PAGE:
Bruce Rock DHS and TBD

True Blue Dreaming at Bruce Rock DHS

How/Why did we join TBD?

Our Shire President knew of TBD through a leadership course he had completed with James Fitzpatrick. It took about 2 years for us to be able to join due to funding issues at the TBD end but in 2011 we were given the opportunity to join the program. We had heard that Wyalkatchem was also on the program but their model is slightly different to ours as we are doing it completely through the school, so we set about organising the program ourselves.

I was keen to join as our students are very comfortable in Bruce Rock and very rarely have to put themselves out of their comfort zone until they are in high school when some move away for further education. At the time I was also teaching Vocational Education and became very aware that their exposure to a variety of career choices was limited to what they see in our small town. By joining TBD it gave the students an opportunity to learn about life and career options outside of our town while enabling the students to talk to people they didn’t know, very valuable knowledge and skills for our students.

 How did we start?

We knew Michelle Blackhurst well and at the time she was setting up some policy documents and paperwork for TBD. We worked closely with her and under consultation she adapted the paperwork to suit a school context. (Our package is all electronic if anyone wants a copy).

We approached UWA’s Spinifex group to access some mentors. This was a slow process and gained us some mentors but clearly it wasn’t going to work as easily as the St Georges group that works with Wyalkatchem. To broaden our catchment group for mentors we contacted Rural Youth, CY O’Connor Northam and some of our older local students who had moved away, as well as contacts through a Practicum student we had at the school. More recently we have also set up contacts with Notre Dame and Curtin Universities. We started with 11 mentors in 2011 and currently have 14 mentors. At the start of each year I email my contacts and they advertise through various groups on their campus.

2012 Camp: David, James, Mark, Harri, Enerson and Clayton

2012 Camp: David, James, Mark, Harri, Enerson and Clayton

How it works in our school?

  • We currently have most of our Year 9 & 10 students matched with a mentor. Our aim is to have all of our Year 8, 9 & 10 students matched up.
  • Students complete a pre-mentoring evaluation before they commence and we gain feedback from mentors, mentees and their parents at the end of each year.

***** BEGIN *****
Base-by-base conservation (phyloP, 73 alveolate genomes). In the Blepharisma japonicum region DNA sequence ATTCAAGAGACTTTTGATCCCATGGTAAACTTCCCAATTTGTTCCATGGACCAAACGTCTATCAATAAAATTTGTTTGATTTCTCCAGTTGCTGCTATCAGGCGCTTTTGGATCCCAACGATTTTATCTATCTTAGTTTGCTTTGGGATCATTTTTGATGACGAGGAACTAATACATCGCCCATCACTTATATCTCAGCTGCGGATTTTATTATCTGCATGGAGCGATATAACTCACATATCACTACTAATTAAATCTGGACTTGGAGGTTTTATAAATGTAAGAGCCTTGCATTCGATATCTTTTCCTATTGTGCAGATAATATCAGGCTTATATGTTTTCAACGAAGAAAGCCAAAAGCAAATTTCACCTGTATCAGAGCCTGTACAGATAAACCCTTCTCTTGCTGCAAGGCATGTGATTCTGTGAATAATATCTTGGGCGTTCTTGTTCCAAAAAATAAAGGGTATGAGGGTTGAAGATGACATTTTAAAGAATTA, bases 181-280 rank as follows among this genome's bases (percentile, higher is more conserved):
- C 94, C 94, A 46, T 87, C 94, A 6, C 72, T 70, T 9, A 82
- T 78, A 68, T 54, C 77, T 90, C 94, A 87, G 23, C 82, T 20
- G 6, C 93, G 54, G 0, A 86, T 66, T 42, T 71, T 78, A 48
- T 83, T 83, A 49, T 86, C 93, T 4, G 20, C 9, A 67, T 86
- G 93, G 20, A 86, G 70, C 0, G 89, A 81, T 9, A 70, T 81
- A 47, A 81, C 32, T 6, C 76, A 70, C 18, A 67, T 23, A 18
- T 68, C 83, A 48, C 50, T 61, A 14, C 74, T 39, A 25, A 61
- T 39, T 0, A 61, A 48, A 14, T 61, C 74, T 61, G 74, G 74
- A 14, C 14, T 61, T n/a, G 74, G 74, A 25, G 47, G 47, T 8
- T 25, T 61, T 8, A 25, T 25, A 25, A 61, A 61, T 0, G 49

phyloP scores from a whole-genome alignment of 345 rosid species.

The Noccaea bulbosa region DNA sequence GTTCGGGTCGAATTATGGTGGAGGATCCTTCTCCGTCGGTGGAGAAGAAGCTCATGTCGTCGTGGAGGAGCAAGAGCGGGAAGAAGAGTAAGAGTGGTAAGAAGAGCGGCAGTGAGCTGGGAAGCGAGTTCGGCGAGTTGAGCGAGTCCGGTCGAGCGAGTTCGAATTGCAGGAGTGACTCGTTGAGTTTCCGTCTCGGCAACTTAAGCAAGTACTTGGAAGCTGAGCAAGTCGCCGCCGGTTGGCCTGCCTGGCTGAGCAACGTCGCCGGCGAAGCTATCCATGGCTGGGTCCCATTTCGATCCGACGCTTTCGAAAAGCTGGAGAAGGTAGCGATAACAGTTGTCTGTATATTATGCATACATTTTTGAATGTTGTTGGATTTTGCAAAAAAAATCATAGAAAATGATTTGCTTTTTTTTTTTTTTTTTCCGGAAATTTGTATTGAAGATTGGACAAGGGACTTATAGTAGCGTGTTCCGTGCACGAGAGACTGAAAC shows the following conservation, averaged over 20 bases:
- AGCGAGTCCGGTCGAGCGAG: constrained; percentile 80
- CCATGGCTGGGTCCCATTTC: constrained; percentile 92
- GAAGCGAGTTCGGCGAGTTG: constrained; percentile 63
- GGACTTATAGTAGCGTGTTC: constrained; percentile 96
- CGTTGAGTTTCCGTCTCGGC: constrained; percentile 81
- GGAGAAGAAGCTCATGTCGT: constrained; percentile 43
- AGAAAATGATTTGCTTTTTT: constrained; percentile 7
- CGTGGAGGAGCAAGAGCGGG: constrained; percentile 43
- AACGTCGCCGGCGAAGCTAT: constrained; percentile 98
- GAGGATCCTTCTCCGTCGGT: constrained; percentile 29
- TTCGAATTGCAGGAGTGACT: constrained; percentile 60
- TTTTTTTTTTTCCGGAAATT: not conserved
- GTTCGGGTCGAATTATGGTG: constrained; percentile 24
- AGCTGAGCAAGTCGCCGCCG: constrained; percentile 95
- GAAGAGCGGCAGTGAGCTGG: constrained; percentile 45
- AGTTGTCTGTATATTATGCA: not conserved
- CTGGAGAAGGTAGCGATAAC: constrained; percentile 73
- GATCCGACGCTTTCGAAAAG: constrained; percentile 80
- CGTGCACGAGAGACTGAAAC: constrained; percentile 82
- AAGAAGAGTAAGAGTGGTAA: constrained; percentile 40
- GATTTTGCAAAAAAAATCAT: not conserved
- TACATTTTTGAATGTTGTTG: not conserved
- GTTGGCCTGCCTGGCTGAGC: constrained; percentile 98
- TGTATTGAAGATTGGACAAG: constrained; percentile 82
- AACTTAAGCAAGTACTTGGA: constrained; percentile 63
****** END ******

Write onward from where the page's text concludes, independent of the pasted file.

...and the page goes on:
• When I am contacted by a potential mentor I send out a package with a letter explaining how it works in our school, application form (adapted from the TBD one slightly), and the brochures from the website.
  • The mentor sends back an application form and a copy of their WWCC.
  • I phone the mentor to discuss any issues and get an idea of who would be the most suited to match to them.
  • A letter goes to the Bruce Rock student’s parents to inform them of how the process works and the name of the mentor and a permission slip is returned to me.
  • When all of this has occurred the Bruce Rock student can commence emailing their mentor. I also email the mentor to let them know it has started.
  • Emailing only occurs through the school student portal. This is done as a safety net because we can also access the emails should anything go wrong, protection for the mentor and mentee. It is expected that they will make contact at least once per week. Our students are given class time to check their emails up to 3 times per week.
  • If there appears to be a break in communication the students inform me and I email their mentor to see if there is a problem. This usually results in regular contact resuming.
  • Mentees keep the same mentor for the length of time they are in high school with us and/or the mentor continues with the program.
  • We meet face to face with the mentors annually in September when the secondary students attend their annual camp in Perth. This usually is in the form of sharing a meal and doing Ten Pin Bowling. Our aim would be to meet face to face with the mentors 2-3 times per year if possible.
  • If a mentor is leaving the program they are given a TBD certificate and a letter of appreciation from the school. The students who are leaving are also issued with a TBD certificate.
2012 Camp: Brittany, Lawson, Carly, Marin, Nathan

2012 Camp: Brittany, Lawson, Carly, Marin, Nathan